While going completely vegan was a challenge initially, Mya says that six years later, she's better for it. But according to Mya, don't dare try to touch her mac and cheese, because no matter how bad the breakup, she's not giving that up:

"Every year I'm learning something, this is year six now for me, but hey, I still love me some mac and cheese that's vegan, I still love the processed foods and sometimes that's not the healthiest."

We won't tell if you don't, sis. Your secret's safe with us.

Watch Mya's full interview below!

Mya On Drama During 'Girls Cruise' & Her Vegan Journeywww.youtube.com

Featured image by DFree / Shutterstock.com

Before she was Amira Unplugged, rapper, singer, and a Becoming a Popstar contestant on MTV, she was Amira Daughtery, a twenty-five year-old Georgian, with aspirations of becoming a lawyer. “I thought my career path was going to lead me to law because that’s the way I thought I would help people,” Amira tells xoNecole. “[But] I always came back to music.”

A music lover since childhood, Amira grew up in an artistic household where passion for music was emphasized. “My dad has always been my huge inspiration for music because he’s a musician himself and is so passionate about the history of music.” Amira’s also dealt with deafness in one ear since she was a toddler, a condition which she says only makes her more “intentional” about the music she makes, to ensure that what she hears inside her head can translate the way she wants it to for audiences.

“The loss of hearing means a person can’t experience music in the conventional way,” she says. “I’ve always responded to bigger, bolder anthemic songs because I can feel them [the vibrations] in my body, and I want to be sure my music does this for deaf/HOH people and everyone.”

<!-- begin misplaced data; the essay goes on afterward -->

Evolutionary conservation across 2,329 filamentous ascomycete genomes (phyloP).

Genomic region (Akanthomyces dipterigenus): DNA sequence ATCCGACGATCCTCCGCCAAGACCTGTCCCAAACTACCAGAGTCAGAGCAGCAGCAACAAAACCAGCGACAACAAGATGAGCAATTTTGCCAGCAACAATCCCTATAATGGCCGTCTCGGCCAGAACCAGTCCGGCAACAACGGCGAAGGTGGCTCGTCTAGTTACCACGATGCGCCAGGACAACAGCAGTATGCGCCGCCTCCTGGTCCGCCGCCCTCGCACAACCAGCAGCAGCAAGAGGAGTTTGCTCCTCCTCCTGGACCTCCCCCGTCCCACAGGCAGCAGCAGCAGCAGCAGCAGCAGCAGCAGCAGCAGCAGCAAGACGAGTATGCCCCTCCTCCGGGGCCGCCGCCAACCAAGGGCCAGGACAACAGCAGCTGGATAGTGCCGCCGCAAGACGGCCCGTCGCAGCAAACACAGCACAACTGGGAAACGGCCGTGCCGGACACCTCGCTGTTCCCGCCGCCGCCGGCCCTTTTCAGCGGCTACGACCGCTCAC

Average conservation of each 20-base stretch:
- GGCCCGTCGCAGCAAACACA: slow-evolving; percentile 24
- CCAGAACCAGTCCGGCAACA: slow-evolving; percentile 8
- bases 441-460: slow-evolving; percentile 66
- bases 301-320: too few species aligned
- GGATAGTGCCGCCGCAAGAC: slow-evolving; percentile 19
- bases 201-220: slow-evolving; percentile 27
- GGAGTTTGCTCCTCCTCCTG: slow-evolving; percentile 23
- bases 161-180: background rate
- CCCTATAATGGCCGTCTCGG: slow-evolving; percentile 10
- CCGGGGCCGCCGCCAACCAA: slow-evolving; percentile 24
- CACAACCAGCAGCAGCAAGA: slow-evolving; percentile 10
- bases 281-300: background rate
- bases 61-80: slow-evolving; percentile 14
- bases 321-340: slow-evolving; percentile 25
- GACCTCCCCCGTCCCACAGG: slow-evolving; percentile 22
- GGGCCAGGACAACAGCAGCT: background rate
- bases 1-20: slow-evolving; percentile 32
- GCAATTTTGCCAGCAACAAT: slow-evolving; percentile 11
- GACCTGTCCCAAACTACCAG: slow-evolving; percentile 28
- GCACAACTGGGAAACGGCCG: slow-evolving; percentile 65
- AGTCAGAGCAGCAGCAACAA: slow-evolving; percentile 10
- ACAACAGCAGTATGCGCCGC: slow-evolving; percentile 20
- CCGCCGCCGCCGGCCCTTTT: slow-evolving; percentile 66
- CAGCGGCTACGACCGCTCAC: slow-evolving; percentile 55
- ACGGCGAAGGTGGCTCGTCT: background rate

A Black woman wearing a black hijab and black and gold dress stands in between two men who are both wearing black pants and colorful jackets and necklaces

Amira Unplugged and other contestants on Becoming a Popstar

Amira Unplugged / MTV

In order to lift people’s spirits at the beginning of the pandemic, Amira began posting videos on TikTok of herself singing and using sign language so her music could reach her deaf fans as well. She was surprised by how quickly she was able to amass a large audience. It was through her videos that she caught the attention of a talent scout for MTV’s new music competition show for rising TikTok singers, Becoming a Popstar. After a three-month process, Amira was one of those picked to be a contestant on the show.

Becoming a Popstar, as Amira describes, is different from other music competition shows we’ve all come to know over the years. “Well, first of all, it’s all original music. There’s not a single cover,” she says. “We have to write these songs in like a day or two and then meet with our producers, meet with our directors. Every week, we are producing a full project for people to vote on and decide if they’d listen to it on the radio.”